Putting Facilities Construction Estimating in Context
By Rory Woolsey, CEP
On Bell Rock off the coast of Angus, Scotland, sits the world’s oldest surviving lighthouse. This 116-foot-tall granite structure was built by Robert Stevenson. Construction on the project began in 1807, and it was completed and functioning by February 1811, making the construction duration around five years. The cost exceeded the original budget estimate by 60%.
Just another example of a public-funded project exceeding budgets of time and money?
Did I mention that the Bell Rock is a treacherous sea-washed submerged reef, located 15 miles off the coast, and the base of the lighthouse is 12 feet underwater at high tide and four feet above water at low tide? Did I neglect to inform you that, during construction, the rock was hammered with brutal storms five months out of the year and labor shortages were ongoing due to a war with France? Compounding these issues, the granite specified for this project was not native to the area and had to be brought in by wagon at a premium expense.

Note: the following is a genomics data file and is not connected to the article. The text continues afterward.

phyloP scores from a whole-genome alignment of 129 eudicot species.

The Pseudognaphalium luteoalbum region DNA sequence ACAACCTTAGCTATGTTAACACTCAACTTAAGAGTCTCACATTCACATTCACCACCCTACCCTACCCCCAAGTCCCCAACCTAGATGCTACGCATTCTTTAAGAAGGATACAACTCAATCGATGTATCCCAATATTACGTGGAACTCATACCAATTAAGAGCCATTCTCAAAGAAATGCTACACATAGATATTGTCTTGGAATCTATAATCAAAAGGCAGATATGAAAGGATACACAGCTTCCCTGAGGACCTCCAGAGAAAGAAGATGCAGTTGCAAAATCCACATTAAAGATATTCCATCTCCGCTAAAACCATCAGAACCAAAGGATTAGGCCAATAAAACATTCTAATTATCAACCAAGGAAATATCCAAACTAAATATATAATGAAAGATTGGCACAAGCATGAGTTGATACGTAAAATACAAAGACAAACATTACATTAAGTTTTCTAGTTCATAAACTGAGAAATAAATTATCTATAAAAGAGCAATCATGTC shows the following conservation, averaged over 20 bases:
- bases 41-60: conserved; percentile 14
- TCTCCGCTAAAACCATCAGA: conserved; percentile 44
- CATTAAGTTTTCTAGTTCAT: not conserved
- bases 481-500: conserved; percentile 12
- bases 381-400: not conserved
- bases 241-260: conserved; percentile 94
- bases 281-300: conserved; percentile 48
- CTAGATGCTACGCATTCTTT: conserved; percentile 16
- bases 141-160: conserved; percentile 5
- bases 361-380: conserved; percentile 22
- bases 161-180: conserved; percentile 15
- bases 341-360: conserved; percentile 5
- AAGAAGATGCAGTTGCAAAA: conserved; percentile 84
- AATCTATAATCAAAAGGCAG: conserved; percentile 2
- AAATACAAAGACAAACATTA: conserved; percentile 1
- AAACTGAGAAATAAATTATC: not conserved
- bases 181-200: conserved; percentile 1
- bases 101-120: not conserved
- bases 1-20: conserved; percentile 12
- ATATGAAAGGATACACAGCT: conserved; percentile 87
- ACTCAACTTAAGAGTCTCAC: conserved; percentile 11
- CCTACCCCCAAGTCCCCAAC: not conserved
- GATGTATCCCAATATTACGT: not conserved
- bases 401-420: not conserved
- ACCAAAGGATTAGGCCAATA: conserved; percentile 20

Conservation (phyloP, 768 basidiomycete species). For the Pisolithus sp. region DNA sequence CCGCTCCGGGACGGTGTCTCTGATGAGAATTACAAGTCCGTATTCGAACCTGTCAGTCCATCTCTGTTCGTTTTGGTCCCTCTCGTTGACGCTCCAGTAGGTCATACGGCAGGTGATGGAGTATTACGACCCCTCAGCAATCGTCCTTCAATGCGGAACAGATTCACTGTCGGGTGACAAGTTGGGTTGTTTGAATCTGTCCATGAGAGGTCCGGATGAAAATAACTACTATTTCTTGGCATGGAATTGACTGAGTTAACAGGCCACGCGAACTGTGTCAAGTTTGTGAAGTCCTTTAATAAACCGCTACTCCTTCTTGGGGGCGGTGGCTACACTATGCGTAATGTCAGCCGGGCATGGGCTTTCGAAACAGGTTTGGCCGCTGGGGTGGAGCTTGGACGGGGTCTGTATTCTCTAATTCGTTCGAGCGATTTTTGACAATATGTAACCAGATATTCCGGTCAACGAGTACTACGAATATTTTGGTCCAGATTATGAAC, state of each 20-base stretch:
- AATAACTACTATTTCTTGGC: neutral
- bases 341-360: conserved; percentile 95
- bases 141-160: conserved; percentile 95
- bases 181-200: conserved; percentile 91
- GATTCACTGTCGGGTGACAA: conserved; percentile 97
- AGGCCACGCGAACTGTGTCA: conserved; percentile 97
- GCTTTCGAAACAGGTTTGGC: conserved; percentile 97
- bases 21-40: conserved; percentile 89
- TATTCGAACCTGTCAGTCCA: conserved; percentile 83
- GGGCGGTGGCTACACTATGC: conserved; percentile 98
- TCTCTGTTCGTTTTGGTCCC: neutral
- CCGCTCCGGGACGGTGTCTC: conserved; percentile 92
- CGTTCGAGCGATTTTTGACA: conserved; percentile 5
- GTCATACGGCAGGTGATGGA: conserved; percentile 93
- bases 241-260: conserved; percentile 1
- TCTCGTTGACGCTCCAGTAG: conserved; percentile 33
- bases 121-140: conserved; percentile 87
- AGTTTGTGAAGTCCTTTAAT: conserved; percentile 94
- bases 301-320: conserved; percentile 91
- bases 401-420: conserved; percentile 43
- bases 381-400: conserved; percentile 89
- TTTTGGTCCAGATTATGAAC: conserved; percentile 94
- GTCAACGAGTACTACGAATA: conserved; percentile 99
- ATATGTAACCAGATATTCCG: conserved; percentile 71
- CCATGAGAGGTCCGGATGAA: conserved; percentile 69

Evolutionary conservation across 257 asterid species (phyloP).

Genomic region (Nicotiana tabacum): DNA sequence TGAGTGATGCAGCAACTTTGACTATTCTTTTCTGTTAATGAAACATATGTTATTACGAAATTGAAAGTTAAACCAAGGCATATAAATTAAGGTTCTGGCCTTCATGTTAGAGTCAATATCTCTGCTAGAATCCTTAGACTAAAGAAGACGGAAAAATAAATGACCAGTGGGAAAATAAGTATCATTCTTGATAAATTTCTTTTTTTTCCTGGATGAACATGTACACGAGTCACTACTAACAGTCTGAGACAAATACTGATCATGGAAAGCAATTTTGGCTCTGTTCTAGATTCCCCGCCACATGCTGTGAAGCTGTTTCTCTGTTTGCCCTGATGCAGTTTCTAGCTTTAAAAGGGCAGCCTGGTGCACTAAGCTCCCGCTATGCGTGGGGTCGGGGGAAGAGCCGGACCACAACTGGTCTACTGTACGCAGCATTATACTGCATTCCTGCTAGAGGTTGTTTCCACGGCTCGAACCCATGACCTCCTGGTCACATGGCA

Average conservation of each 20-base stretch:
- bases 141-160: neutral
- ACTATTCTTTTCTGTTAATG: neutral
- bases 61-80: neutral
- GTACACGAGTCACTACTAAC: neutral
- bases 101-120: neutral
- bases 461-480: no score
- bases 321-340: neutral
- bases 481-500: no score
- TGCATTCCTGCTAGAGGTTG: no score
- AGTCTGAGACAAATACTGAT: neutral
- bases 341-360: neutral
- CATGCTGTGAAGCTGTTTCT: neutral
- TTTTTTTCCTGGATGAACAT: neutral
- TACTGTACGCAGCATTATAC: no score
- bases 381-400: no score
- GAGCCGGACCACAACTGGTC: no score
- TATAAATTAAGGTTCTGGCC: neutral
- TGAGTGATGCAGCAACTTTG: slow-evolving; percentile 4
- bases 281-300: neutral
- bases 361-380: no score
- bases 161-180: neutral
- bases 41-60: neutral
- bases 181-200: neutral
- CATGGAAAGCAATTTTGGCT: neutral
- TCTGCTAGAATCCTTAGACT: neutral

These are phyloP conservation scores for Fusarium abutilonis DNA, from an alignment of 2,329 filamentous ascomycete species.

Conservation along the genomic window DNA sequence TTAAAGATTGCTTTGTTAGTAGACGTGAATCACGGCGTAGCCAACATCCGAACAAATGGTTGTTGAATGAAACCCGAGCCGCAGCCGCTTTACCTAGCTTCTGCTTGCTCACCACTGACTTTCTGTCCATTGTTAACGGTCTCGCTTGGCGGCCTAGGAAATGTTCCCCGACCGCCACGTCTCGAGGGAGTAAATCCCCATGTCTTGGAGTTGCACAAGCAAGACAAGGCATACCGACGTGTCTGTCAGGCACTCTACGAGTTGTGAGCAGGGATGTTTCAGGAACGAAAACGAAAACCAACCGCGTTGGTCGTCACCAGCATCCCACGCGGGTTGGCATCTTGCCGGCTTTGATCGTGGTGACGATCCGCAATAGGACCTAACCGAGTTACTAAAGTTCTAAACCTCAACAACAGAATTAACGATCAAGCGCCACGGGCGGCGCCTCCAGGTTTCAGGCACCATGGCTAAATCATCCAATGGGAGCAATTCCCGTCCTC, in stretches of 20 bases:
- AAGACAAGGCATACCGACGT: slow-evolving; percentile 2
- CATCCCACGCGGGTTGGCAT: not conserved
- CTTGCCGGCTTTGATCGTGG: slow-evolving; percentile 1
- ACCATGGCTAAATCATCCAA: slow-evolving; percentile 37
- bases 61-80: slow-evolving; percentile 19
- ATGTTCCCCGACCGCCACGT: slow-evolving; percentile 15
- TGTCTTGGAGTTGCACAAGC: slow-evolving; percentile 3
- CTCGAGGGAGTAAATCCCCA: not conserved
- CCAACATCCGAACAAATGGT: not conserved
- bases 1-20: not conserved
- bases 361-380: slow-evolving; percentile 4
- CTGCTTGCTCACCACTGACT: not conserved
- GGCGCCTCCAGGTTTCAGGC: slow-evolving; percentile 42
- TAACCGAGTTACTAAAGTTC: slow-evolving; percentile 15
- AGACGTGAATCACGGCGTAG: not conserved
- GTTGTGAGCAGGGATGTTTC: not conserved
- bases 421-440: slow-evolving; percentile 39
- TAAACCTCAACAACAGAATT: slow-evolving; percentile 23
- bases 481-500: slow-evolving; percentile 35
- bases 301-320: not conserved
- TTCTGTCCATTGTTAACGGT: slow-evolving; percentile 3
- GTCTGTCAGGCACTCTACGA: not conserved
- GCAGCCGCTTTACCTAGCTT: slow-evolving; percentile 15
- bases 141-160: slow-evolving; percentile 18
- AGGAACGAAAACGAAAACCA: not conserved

Context Matters: The engineer’s plans and specifications were well defined for the Bell Rock Lighthouse. The baseline budget was established. The project was seemingly straightforward when viewed from the two-dimensional form of the Architect/Engineer (A/E) plans and specifications. The budgetary estimating lessons learned here are not too different from those that continue to frustrate facility managers today. The accurate estimating of construction goes well beyond the project drawings (things always seem to connect together neatly on drawings) and must include an accounting of the realities of the environment where the project is constructed. The fact is: project context matters!